Air Force (finally) garners emotional win over BYU

September 11, 2010
photo - Air Force defensive back Brian Lindsay celebrated teammate Reggie Rembert's interception during the first half Saturday against BYU. Photo by BRYAN OLLER, THE GAZETTE
Air Force defensive back Brian Lindsay celebrated teammate Reggie Rembert's interception during the first half Saturday against BYU. Photo by BRYAN OLLER, THE GAZETTE 

The first quarter Saturday was like most of the first 120 quarters of the Air Force-BYU rivalry. Riley Nelson was Max Hall and J.J. Di Luigi was Vai Sikahema. BYU was the boxer and Air Force was the punching bag. The Falcons were in trouble. Again.

But everyone has a breaking point against a bully. For Air Force, the emotion of being pounded by BYU for most of its history came pouring out over the final three quarters.

Air Force had 409 rushing yards, held BYU to 88 passing yards and beat up the Cougars on their last scheduled trip to the academy as they leave the Mountain West Conference. Air Force won only six of its first 30 games against BYU, but Saturday’s 35-14 victory in front of a sellout crowd at Falcon Stadium serves as indefinite bragging rights.

“Around the locker room, we’re getting tired of getting fourth place, not cracking the top three,” receiver Jonathan Warzeka said. “This is the first step coming towards that conference championship, is taking one out on BYU.”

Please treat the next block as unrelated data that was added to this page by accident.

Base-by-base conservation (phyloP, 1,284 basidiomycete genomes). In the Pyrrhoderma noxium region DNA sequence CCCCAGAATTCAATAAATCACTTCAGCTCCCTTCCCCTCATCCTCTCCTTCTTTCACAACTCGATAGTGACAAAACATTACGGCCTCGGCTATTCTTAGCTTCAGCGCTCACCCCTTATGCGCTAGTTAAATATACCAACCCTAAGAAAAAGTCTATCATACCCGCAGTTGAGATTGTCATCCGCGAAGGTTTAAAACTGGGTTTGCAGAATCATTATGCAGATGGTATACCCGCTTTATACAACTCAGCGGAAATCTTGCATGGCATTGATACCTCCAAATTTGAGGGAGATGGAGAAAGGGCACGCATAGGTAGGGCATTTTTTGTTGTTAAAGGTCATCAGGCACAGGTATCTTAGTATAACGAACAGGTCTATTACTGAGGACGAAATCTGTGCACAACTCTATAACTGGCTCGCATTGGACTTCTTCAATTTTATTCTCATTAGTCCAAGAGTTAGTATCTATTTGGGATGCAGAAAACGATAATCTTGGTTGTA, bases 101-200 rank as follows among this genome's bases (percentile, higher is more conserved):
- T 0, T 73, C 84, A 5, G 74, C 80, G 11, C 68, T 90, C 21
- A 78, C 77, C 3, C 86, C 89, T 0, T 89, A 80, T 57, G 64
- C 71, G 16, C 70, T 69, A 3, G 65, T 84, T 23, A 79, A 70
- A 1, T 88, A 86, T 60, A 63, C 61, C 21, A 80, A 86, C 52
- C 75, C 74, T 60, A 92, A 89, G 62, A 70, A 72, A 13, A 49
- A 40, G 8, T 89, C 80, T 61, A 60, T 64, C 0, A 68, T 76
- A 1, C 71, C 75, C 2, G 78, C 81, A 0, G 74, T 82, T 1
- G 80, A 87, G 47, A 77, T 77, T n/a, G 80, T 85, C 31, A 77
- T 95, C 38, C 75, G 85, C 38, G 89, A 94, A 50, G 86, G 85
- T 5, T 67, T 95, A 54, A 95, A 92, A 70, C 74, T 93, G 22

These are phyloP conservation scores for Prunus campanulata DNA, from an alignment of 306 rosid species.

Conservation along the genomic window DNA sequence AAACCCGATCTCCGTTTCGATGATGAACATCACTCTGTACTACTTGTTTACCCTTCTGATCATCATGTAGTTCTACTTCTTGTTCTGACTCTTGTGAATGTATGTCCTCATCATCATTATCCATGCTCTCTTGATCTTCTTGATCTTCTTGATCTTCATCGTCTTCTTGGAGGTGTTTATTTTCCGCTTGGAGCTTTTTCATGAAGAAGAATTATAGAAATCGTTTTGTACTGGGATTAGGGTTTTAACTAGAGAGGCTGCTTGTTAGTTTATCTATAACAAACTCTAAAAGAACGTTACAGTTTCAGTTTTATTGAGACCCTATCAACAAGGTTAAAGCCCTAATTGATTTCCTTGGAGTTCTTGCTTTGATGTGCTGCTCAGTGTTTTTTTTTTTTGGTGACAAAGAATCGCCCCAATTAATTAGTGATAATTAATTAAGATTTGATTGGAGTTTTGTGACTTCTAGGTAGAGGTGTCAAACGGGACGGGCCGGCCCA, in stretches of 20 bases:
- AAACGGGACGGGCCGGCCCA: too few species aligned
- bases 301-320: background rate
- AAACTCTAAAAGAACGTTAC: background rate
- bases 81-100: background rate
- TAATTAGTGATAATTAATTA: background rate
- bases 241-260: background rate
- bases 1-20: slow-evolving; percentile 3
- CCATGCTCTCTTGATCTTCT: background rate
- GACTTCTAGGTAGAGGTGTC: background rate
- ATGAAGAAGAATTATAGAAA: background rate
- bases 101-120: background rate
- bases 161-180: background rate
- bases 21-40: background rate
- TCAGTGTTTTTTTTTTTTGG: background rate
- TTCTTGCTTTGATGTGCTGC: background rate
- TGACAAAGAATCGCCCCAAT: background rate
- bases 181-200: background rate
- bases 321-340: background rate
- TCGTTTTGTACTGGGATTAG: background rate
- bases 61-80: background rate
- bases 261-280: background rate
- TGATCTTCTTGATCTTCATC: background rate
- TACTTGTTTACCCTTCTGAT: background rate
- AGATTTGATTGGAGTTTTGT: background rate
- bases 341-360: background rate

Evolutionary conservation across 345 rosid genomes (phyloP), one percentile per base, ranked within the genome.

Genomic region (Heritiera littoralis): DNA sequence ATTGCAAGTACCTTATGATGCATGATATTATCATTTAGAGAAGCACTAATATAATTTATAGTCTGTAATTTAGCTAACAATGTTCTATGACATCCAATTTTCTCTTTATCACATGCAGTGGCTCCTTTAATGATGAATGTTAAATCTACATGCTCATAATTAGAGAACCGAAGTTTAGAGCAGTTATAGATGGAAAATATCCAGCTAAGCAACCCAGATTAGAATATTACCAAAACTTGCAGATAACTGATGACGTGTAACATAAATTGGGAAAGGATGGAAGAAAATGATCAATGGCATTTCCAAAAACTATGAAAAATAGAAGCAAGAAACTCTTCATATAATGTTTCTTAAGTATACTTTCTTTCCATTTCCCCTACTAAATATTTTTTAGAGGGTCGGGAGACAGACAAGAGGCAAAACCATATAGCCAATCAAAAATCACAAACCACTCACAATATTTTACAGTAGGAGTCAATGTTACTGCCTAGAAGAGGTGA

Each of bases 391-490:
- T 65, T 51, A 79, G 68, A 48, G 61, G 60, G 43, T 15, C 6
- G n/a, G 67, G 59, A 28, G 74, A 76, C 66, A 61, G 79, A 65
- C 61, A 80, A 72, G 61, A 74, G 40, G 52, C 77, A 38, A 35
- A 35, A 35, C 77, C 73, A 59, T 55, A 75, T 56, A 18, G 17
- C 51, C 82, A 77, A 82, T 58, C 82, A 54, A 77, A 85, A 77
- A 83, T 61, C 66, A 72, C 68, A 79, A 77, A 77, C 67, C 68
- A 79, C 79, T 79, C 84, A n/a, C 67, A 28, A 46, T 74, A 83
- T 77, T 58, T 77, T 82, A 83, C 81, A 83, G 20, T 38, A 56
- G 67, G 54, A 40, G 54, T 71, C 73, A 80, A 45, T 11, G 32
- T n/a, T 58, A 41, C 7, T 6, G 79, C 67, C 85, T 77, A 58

The game was huge for Air Force, between the emotion of playing on Sept. 11 and a losing streak against BYU that dated to 2003. Some of that added emotion led to mistakes.

Defensive players tried doing too much in the first quarter and were caught out of position.

The Falcons had six penalties in the first quarter as they tried to channel their energy.

Nelson led a pair of scoring drives in the first quarter. Air Force would have trailed worse than 14-7, but safety Jon Davis ran down Di Luigi at the end of a 43-yard run and forced a fumble that Air Force recovered in the end zone. The reason Davis was trailing was because he went inside of a block trying to make a big play — one of the many blown assignments in the first quarter.

Eventually the Falcons’ effort started paying off, especially on defense. BYU got 377 passing yards from Hall in last year’s 38-21 win over Air Force, and had at least 100 passing yards in every game since Nov. 22, 2003. From the start of the second quarter to when Air Force took a 35-14 lead with 12:34 left in the fourth quarter, BYU had just 7 passing yards.

“I thought our defense was absolutely special today,” said Air Force coach Troy Calhoun, who had never beat BYU as a player, assistant or head coach. “After the initial drive, they probably played as well defensively against Brigham Young as we have in ... maybe ever.”

Air Force took a 21-14 lead on a 33-yard touchdown run by Mikel Hunter, his second touchdown of the game. Warzeka had the play of the game, a fourth-and-2 gamble that he took 46 yards for a touchdown and a 28-14 lead. Air Force got superb downfield blocking on both plays, a manifestation of the desire the Falcons had to knock off BYU.

“This game means everything to us,” Davis said. “We haven’t beat them in the last six years, the seniors wanted to go out with a bang, and they’re going independent again so we might never play them again. It meant everything.”

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